My review of Todd May's Friendship in an Age of Economics has been published by Anarchist Developments in Cultural Studies. You might already know, given that I briefly recounted the story in the acknowledgements of Egalitarian Moments, that it was preparing for a talk given by May that sparked my interest in the work of Rancière. Here's the gist of the review:
May’s discussion of the politics of friendship provides an account of micropolitical resistance unforeseen by Rancière. Although Rancière considers aesthetics as a form of micropolitics, he does not claim that it is the only possible form of micropolitics. And while May does not explicitly situate Friendship in an Age of Economics through Rancière’s work until Chapter 7, his account emphasizes how friendship, especially what he calls deep friendship, is a relationship between equals. (It should also be noted, given May’s anarchism, that his argument could be formulated as a claim that friendship is a rudimentary form of free association.)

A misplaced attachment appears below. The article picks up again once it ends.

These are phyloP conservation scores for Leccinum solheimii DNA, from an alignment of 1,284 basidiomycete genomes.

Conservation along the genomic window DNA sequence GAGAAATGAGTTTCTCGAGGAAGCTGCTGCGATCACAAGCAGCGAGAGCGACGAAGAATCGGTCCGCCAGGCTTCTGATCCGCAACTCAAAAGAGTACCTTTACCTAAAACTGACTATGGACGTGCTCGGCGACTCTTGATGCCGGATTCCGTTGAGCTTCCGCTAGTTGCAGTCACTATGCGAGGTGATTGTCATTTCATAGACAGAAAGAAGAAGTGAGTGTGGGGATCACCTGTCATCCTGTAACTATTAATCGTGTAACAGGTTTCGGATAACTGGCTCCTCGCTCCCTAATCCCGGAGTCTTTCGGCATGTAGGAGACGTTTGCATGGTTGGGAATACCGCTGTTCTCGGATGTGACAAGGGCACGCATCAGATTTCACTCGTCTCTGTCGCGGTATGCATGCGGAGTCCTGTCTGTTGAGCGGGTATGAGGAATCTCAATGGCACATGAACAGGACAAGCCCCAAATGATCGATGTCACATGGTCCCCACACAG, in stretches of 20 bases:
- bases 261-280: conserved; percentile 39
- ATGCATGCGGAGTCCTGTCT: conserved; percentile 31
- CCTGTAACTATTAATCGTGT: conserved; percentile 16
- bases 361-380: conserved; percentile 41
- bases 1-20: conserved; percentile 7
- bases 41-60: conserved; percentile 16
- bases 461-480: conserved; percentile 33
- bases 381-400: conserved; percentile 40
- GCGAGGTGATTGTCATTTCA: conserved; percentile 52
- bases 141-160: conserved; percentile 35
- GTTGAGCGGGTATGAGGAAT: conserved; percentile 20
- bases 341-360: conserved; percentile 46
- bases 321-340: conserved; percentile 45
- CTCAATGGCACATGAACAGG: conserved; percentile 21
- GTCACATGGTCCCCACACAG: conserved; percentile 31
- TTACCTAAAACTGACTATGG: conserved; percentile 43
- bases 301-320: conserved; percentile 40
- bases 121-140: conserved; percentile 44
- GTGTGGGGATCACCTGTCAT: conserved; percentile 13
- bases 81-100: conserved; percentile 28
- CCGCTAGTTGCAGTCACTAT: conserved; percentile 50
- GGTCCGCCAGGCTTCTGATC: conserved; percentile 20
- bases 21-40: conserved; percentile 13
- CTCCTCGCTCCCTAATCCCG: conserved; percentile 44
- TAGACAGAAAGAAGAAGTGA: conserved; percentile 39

In retrospect I'd probably add that Montaigne is underrepresented in and La Boétie is absent from the book, but that comment has more to do with my current interests than May's.